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Pokémon Go study hints at dark side of AR gaming

Pokemon Go

Many commentators have heralded augmented reality as the future of gaming. The breakout success of last year’s Pokémon Go, which allowed smartphone owners to track Pokémon monsters to real world locations and capture them via their cameras, provided plenty of evidence for the potential of the genre.

Venture Beat reported in July 2017 that Pokémon Go had, to that point, witnessed 752 million downloads and taken over $1.2 billion in revenue.

The game generated controversy upon its release, with reports that it had been used to lure people to remote locations and facilitate various crimes, but a recent study has found arguably an even more alarming downside to augmented reality gaming.

Researchers at Purdue University conducted a study entitled “Death By Pokémon Go” in which they analysed police reports in Tippecanoe County, Indiana and found “a disproportionate increase in vehicular crashes and associated vehicular damage, personal injuries, and fatalities in the vicinity of locations, called PokéStops, where users can play (Pokémon Go) while driving.”

Specifically, the impact of accidents caused by people attempting to access PokéStops amounted to between $5.2 million to $25.5 million in the period immediately following Pokémon Go’s release. This figure includes two deaths so is by no means an abstract sum.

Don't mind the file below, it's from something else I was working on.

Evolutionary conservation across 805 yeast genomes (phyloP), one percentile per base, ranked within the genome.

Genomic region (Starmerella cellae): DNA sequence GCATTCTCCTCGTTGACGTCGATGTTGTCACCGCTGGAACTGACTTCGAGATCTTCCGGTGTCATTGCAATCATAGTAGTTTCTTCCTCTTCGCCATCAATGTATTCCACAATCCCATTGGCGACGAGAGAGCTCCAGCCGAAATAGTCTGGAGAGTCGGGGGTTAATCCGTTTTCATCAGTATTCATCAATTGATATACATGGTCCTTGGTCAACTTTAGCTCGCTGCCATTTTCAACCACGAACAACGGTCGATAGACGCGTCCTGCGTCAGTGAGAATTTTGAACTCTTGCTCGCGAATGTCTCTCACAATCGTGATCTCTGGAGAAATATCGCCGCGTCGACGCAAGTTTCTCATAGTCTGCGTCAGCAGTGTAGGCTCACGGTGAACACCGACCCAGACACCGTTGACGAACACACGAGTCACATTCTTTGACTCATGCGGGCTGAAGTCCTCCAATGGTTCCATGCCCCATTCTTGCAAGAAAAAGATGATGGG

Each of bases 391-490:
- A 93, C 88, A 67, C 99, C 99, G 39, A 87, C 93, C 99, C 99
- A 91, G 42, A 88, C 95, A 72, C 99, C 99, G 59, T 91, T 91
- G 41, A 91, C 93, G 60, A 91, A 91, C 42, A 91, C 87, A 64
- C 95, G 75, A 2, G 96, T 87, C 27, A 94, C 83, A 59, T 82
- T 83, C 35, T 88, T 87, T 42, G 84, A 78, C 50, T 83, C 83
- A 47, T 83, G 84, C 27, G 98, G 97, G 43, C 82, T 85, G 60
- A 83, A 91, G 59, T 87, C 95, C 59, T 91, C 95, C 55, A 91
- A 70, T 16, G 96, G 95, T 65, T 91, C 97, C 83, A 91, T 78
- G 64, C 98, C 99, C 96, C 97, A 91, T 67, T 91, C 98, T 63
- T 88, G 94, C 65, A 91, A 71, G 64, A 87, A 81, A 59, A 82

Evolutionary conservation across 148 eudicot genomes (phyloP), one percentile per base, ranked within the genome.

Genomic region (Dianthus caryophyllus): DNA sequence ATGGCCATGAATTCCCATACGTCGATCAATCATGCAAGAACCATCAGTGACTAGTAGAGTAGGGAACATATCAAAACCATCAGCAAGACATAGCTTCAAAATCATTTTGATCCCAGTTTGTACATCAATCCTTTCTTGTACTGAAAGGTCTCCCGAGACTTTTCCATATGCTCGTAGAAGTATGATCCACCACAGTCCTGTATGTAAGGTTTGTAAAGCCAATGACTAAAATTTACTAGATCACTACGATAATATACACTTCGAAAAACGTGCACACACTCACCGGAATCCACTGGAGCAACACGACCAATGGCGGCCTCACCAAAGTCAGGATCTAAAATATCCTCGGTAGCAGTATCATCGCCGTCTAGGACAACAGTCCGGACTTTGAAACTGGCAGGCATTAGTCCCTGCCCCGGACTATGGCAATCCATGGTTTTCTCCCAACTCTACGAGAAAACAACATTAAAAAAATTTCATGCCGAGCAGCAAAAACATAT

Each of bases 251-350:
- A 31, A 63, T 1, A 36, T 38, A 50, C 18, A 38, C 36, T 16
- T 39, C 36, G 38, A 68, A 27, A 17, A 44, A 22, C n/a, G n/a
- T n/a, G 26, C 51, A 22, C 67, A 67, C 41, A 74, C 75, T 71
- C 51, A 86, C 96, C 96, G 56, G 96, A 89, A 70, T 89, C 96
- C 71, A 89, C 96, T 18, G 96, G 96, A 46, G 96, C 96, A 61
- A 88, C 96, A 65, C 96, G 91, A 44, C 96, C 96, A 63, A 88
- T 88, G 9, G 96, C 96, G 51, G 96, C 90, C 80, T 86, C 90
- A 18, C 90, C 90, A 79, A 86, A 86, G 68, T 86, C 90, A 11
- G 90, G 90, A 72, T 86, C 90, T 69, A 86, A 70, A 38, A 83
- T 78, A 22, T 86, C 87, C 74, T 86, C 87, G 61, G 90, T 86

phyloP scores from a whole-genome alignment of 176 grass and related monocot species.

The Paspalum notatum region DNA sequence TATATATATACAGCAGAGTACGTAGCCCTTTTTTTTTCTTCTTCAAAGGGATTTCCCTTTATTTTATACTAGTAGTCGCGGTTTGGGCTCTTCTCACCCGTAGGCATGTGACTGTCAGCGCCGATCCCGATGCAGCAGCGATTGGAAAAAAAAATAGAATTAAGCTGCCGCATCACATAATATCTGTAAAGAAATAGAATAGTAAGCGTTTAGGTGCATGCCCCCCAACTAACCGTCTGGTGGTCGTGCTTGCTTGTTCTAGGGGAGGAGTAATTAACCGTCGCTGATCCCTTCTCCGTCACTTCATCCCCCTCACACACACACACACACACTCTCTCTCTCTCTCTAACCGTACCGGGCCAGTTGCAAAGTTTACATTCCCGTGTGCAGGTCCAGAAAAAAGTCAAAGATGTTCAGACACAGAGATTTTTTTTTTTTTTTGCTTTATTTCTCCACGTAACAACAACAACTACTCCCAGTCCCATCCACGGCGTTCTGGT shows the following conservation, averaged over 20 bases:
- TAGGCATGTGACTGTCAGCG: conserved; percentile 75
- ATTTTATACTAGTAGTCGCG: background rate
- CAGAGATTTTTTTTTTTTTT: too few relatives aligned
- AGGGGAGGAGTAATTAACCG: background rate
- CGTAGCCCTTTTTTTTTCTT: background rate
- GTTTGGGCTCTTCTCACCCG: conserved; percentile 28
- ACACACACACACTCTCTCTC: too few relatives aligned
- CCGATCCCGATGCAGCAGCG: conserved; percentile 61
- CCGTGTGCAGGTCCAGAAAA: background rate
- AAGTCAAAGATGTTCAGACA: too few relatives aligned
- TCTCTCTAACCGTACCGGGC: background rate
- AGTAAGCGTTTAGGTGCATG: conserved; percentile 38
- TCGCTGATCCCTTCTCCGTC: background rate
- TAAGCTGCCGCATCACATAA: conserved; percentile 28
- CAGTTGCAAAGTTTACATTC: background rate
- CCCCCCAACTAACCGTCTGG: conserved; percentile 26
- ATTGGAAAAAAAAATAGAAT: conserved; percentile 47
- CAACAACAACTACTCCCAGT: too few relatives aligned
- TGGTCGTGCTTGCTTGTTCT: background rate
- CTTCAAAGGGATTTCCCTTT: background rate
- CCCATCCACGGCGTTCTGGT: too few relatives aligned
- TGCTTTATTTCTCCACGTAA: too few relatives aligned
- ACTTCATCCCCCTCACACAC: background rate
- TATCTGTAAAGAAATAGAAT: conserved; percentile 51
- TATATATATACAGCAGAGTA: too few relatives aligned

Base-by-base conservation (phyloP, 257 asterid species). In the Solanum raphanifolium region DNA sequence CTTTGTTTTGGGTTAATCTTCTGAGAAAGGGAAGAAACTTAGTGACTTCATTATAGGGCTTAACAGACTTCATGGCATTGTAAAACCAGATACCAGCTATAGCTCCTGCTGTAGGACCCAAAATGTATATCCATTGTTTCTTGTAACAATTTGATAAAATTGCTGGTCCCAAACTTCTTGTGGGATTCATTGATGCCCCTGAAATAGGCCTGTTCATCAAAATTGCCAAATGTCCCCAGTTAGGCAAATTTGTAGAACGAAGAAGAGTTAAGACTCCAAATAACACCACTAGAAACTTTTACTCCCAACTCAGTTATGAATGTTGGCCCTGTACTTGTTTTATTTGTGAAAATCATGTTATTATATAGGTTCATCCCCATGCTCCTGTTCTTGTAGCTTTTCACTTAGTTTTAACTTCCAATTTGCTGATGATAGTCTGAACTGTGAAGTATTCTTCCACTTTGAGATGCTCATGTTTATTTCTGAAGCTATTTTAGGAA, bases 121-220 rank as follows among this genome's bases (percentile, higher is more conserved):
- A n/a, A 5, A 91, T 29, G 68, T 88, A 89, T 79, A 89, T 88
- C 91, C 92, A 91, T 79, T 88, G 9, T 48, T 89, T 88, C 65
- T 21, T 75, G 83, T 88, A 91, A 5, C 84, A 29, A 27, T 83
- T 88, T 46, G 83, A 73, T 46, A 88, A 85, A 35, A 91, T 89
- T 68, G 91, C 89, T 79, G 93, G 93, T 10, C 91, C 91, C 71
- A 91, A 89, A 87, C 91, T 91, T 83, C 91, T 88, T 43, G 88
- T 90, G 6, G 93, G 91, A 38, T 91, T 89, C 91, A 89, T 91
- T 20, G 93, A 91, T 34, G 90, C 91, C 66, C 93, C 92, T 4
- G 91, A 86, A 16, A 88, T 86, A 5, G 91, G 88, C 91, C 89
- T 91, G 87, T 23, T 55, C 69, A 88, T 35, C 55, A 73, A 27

Moreover, assuming a similar rate of Pokémon Go-related accidents nationwide, the researchers at Purdue estimate a total amount of damage in the USA of between $2 to $7.3 billion – a figure that would also include substantially more deaths as a result of combining the game with driving.

The research period chosen by the Purdue academics covers only the first 148 days following the Pokémon Go’s release and provides a stern warning about the danger of blurring the boundaries between the real and digital worlds.

Defenders of augmented reality games will point out that, of course, people shouldn’t be playing Pokémon Go while driving, but clearly many have, with frightening results.

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